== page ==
United States Senator
May 25, 2011
Statement Of Senator Patrick Leahy (D-Vt.),
Chairman, Senate Judiciary Committee,
Hearing On "Holding Criminals Accountable: Extending Criminal Jurisdiction To Government Contractors And Employees Abroad"
May 25, 2011
Today, the Committee considers the need to ensure accountability for crimes committed by Government contractors and employees abroad. President Obama has been working hard to improve America's credibility in the world, our reputation for justice, and our commitment to the rule of law. A key component of that important mission is ensuring accountability for those who represent us overseas. Accountability is crucial, not just for our image abroad and our diplomatic relations, but for ensuring our national security.
To promote accountability, Congress must make sure that our criminal laws reach serious misconduct by American Government employees and contractors wherever they act. That is why I introduced the Civilian Extraterritorial Jurisdiction Act in the last Congress, and I will soon introduce similar legislation this year.
Tragic events in Iraq in 2007 made clear the need to strengthen the laws providing for jurisdiction over American Government employees and contractors working abroad. In September 2007, Blackwater security contractors working for the State Department shot more than 20 unarmed civilians on the streets of Baghdad, killing at least 14 of them, and causing a rift in our relations with the Iraqi government.
Efforts to prosecute those responsible for these shootings have been fraught with difficulties, and our ability to hold the wrongdoers in this case accountable remains in doubt. Had jurisdiction for these offenses been clear, FBI agents likely would have been on the scene immediately, which could well have prevented the problems that have plagued the case.
Other incidents have made all too clear that the Blackwater case was not an isolated incident. Private security contractors have been involved in violent incidents and serious misconduct in Iraq and Afghanistan, including other shooting incidents in which civilians have been seriously injured or killed. In these cases too, there have not been prosecutions.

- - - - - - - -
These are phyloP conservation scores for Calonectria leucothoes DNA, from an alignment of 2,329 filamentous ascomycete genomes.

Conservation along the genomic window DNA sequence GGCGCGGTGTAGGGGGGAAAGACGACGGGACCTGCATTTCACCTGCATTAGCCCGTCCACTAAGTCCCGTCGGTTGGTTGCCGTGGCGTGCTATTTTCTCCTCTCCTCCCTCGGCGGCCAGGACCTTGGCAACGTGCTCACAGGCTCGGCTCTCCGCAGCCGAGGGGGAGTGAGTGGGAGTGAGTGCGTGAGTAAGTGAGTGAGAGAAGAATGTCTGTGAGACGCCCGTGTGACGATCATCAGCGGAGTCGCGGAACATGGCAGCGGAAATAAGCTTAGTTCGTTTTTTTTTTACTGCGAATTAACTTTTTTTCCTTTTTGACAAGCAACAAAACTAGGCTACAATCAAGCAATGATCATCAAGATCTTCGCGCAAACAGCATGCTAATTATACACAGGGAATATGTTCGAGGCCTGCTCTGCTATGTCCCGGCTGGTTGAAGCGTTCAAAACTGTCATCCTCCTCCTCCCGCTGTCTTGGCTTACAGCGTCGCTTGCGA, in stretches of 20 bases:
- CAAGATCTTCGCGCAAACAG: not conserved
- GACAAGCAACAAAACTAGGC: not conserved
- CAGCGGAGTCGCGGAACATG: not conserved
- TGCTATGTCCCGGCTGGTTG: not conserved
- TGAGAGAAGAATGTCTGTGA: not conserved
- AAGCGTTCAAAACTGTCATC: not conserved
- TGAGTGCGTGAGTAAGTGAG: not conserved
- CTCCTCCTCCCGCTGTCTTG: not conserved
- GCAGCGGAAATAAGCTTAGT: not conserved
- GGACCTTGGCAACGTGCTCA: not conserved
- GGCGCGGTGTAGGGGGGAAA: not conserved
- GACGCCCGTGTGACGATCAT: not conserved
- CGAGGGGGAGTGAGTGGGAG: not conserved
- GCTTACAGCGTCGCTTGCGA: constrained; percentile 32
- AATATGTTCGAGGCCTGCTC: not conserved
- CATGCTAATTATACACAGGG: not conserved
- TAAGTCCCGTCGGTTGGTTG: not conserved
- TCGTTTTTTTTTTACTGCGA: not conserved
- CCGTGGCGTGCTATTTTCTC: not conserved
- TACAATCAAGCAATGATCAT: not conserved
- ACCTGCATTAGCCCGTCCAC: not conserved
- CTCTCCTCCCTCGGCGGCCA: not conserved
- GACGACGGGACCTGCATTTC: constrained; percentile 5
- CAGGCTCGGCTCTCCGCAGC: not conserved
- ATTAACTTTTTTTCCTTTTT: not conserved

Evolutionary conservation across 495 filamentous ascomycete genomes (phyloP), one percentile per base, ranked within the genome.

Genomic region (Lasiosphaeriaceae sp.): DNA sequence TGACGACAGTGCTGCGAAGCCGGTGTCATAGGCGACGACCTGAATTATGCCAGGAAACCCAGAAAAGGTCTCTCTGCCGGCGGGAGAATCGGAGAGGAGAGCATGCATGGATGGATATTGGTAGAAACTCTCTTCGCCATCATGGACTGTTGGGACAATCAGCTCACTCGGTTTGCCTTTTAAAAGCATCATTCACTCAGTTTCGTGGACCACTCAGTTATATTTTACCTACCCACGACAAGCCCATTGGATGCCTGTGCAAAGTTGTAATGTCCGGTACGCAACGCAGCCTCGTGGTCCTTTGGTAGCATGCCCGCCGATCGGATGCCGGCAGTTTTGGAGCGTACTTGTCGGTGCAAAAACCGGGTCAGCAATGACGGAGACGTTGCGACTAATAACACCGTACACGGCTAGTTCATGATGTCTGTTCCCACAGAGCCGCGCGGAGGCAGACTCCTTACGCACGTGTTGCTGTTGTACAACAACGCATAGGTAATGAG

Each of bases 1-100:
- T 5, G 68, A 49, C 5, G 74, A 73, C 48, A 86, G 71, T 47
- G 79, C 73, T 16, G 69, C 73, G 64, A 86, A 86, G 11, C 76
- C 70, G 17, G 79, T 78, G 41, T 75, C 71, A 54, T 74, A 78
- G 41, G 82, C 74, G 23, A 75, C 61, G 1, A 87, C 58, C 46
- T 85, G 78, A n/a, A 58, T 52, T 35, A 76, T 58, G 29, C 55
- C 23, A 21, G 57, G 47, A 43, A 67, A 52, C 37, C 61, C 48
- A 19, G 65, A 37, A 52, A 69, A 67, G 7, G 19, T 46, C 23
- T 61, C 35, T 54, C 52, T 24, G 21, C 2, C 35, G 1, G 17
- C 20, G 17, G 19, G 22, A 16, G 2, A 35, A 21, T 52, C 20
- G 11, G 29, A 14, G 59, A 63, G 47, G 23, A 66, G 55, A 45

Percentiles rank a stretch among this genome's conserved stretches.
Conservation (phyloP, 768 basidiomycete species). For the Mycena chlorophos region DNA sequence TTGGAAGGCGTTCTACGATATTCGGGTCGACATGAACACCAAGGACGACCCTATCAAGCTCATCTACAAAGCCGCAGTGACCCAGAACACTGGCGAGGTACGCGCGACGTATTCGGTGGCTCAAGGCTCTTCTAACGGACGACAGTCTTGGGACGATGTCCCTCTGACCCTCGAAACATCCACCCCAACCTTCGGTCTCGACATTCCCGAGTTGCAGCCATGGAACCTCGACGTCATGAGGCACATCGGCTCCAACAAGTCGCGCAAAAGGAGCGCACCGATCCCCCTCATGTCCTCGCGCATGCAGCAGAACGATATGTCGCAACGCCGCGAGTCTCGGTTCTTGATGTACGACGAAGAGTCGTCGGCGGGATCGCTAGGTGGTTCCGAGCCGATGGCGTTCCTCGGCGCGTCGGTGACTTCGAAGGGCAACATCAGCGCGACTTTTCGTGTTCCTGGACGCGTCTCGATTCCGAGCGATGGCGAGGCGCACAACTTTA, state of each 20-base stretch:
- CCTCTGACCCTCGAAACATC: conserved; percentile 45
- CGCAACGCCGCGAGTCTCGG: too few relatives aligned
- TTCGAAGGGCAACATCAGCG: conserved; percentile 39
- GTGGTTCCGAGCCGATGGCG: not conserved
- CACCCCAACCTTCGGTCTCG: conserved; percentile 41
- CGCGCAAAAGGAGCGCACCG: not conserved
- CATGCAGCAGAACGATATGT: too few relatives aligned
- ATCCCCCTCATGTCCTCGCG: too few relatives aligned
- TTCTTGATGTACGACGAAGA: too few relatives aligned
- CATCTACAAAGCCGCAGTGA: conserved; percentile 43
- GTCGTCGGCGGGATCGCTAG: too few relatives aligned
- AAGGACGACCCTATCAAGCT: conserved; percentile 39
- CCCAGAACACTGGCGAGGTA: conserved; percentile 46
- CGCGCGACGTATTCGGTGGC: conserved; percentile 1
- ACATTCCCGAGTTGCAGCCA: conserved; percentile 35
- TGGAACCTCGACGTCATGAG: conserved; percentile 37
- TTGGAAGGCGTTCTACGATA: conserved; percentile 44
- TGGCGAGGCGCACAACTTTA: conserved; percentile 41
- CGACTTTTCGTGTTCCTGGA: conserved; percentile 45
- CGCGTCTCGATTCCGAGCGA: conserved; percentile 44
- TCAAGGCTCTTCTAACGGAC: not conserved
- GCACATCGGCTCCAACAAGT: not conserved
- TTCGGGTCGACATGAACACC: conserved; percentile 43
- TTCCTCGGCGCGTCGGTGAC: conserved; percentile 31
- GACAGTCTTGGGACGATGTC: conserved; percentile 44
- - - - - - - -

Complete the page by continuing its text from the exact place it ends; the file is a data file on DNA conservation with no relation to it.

In the last Congress, the Senate Judiciary Committee heard testimony from Jamie Leigh Jones, a young woman from Texas who took a job with Halliburton in Iraq in 2005 when she was 20-years-old. In her first week on the job, she was drugged and gang-raped by co-workers. When she reported this assault, her employers moved her to a locked trailer, where she was kept by armed guards and freed only when the State Department intervened.
Ms. Jones testified about the arbitration clause in her contract that prevented her from suing Halliburton for this outrageous conduct, and Congress has moved to change the civil law to prevent that kind of injustice. Criminal jurisdiction over these kinds of atrocious crimes abroad, however, remains complicated, depending too greatly on the specific location of the crime, making prosecutions inconsistent and sometimes impossible. We must fix the law to help avoid arbitrary injustice and ensure that victims will not see their attackers escape accountability.
I worked with Senator Sessions and others in 2000 to pass the Military Extraterritorial Jurisdiction Act, and then again to amend it in 2004, so that U.S. criminal laws would extend to all members of the U.S. military, to those who accompany them, and to contractors who work with the military.
The next step is to establish clearly that all U.S. government employees and contractors who commit crimes while working abroad - whether they work with the military or not - can be charged and tried in the United States. As the military withdraws from Iraq and Afghanistan, the American presence in those countries will consist largely of civilian employees and contractors. There must be accountability for all of those who represent our Government overseas. And in those instances where the local justice system may be less fair, this explicit jurisdiction will also protect Americans by providing the option of prosecuting them in the United States, rather than leaving them subject to hostile and unpredictable local courts.
Ensuring criminal accountability will also improve our national security. Our allies, including those countries most essential to our counter-terrorism and national security efforts, work best with us when we hold our own accountable. We cannot afford the distrust created by employees and contractors acting with impunity and disregard for the rule of law, as so clearly happened in the Blackwater case. Moreover, the talented men and women we need to advance our national security efforts will be more likely to step forward and serve if we stamp out the lawless atmosphere in places like Iraq and Afghanistan. That is why the Civilian Extraterritorial Jurisdiction Act is supported by people like Ignacio Balderas, CEO of security contractor Triple Canopy.
In the past, legislation in this area has been bipartisan. I hope it will be again. I have been working with the Justice Department to make this legislation better and particularly to ensure that the legislation will be formulated in a way that will ensure criminal accountability, but will not impact the conduct of U.S. intelligence agencies abroad. I hope that we will be able to rapidly pass this important reform into law with bipartisan support. I look forward to hearing from our witnesses about how we can move forward on this important issue.
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